Photos from the Cable & Telecommunications Human Resources Association's annual Symposium and Awards Luncheon, held in Atlanta on May 2.
Kids of Summer
Sometimes you can win a game just by letting your competitor make mistakes.Our cover story this week is about an epochal moment in the small but wickedly competitive world of children’s television.
For the first time in memory, Disney Channel has beaten Nickelodeon in the core demo of kids 2-11. Disney’s Gary Marsh, a smart executive who’s built a powerful stable of new series to keep the network humming, would like you to think his team’s brilliance and foresight are the reasons.
But if you look closely, Disney’s 2012 summer ratings are virtually flat (up 1%) compared to 2011. And for two years before that, the needle barely moved.
Moreover, as Nickelodeon points out, Disney Channel is strongest when Nick is off the air.
The obvious reason, as our story and charts point out, is the sudden drop in Nickelodeon’s ratings. Theories abound. Viacom claimed Nielsen isn’t counting right. Some analysts said off-net kid shows on Netflix are to blame. Others theorize Sponge Bob SquarePants is getting long in the tooth. Or maybe Nick just lost its mojo this year.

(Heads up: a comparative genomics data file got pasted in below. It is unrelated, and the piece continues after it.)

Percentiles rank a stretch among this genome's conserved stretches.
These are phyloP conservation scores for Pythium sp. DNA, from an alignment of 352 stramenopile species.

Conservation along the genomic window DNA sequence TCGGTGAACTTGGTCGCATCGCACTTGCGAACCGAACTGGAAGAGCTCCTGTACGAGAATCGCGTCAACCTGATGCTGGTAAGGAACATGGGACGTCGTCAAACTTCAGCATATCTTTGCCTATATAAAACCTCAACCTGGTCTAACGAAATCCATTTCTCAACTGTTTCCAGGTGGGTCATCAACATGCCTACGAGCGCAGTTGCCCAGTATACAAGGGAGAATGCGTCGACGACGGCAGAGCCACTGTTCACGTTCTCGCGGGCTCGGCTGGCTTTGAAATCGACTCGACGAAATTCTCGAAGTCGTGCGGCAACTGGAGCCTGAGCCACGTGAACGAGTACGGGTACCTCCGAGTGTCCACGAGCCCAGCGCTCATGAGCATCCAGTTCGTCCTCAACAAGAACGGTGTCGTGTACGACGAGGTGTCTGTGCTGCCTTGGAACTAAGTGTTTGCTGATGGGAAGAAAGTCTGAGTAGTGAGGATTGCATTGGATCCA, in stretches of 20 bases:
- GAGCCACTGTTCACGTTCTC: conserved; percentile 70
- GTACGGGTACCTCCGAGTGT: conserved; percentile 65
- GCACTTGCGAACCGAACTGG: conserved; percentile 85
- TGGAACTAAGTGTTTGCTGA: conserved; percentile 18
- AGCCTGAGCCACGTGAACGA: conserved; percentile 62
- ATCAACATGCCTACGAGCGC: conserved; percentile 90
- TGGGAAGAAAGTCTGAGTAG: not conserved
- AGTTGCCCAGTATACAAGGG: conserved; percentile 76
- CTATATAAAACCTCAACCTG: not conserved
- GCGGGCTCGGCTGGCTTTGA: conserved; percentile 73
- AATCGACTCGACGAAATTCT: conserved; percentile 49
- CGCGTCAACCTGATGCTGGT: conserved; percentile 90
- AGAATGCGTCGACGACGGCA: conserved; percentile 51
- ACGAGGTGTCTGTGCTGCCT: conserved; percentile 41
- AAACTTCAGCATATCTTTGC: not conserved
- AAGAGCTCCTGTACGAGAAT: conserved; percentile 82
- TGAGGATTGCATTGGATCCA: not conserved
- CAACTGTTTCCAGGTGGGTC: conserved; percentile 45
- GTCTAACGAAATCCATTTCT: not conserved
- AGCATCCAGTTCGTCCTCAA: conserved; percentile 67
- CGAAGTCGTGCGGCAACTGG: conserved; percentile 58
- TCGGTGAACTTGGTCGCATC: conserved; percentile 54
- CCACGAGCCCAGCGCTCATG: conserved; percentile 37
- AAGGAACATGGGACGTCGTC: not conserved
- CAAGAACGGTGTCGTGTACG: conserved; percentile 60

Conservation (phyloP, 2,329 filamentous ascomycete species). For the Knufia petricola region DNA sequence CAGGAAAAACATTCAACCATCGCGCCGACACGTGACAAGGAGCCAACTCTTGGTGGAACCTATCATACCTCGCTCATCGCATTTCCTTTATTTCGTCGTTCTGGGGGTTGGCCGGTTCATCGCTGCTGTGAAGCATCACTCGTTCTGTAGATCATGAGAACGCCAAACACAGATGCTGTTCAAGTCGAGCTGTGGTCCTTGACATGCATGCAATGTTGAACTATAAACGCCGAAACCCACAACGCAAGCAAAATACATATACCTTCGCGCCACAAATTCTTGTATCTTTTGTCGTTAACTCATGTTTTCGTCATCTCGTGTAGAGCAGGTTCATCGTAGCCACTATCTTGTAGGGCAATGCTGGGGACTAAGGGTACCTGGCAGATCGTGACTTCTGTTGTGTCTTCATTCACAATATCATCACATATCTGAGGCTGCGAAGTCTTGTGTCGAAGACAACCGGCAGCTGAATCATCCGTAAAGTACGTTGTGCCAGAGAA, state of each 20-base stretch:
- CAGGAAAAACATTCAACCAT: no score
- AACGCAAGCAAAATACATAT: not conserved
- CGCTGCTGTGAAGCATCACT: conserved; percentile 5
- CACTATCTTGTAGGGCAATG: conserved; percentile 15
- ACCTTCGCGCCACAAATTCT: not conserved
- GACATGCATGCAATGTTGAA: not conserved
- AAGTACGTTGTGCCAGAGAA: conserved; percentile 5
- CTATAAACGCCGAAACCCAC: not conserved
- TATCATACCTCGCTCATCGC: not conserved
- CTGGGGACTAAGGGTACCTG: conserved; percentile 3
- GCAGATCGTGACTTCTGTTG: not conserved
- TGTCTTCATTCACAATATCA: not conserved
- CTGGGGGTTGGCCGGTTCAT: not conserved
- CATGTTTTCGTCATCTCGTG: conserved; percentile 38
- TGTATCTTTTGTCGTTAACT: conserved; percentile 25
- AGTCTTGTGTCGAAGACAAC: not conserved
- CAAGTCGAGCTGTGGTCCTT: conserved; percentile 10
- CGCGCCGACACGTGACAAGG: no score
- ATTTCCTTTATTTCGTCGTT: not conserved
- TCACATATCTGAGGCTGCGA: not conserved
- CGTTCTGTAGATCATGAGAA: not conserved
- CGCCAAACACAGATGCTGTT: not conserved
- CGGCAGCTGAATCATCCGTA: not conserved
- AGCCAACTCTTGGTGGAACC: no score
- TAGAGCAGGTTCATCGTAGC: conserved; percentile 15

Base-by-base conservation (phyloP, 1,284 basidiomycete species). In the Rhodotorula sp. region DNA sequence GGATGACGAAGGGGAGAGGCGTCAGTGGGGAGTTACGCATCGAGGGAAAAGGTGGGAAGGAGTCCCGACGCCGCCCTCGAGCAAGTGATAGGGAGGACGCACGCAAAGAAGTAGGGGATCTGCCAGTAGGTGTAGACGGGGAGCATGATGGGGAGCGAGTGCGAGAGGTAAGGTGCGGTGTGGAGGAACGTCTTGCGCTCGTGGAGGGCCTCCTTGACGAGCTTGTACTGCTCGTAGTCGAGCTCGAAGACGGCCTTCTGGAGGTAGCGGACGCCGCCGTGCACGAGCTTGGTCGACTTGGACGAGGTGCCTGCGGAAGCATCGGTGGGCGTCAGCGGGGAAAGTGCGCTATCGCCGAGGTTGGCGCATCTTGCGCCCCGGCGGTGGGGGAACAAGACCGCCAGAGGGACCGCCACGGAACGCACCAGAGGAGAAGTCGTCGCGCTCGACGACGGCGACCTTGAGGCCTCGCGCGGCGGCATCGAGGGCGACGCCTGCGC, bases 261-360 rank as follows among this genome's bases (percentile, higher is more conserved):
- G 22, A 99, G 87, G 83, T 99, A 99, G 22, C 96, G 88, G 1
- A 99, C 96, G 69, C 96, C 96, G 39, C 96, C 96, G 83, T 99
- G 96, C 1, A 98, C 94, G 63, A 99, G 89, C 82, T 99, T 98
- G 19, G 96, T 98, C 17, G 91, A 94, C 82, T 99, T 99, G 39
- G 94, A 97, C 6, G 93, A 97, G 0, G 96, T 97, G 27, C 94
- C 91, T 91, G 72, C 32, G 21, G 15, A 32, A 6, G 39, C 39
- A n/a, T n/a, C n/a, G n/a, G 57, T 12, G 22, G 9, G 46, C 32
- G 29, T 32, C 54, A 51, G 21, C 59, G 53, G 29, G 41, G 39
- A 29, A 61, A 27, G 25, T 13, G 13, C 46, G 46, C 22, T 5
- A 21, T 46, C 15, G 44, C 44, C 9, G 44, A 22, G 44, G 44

Whatever the reason, those lost kids are gone now - Disney surely didn’t pick them up.
Disney has some winning shows, no doubt. I confess I can barely pull my kids from the latest series, Gravity Falls. I catch myself laughing at its innocent-but-quirky humor.
But here’s the thing: I have an even harder time pulling them from new technologies like our iPad, and my own iPhone, which they manage somehow to program with games under my nose - games which steal their attention with some sort of viral, zombie-like distraction.
So congratulations on the summer win, Disney Channel. Well-earned. But keep looking over your shoulder. The real enemy in the crowded kids’ TV market isn’t Nickelodeon - it’s something much bigger.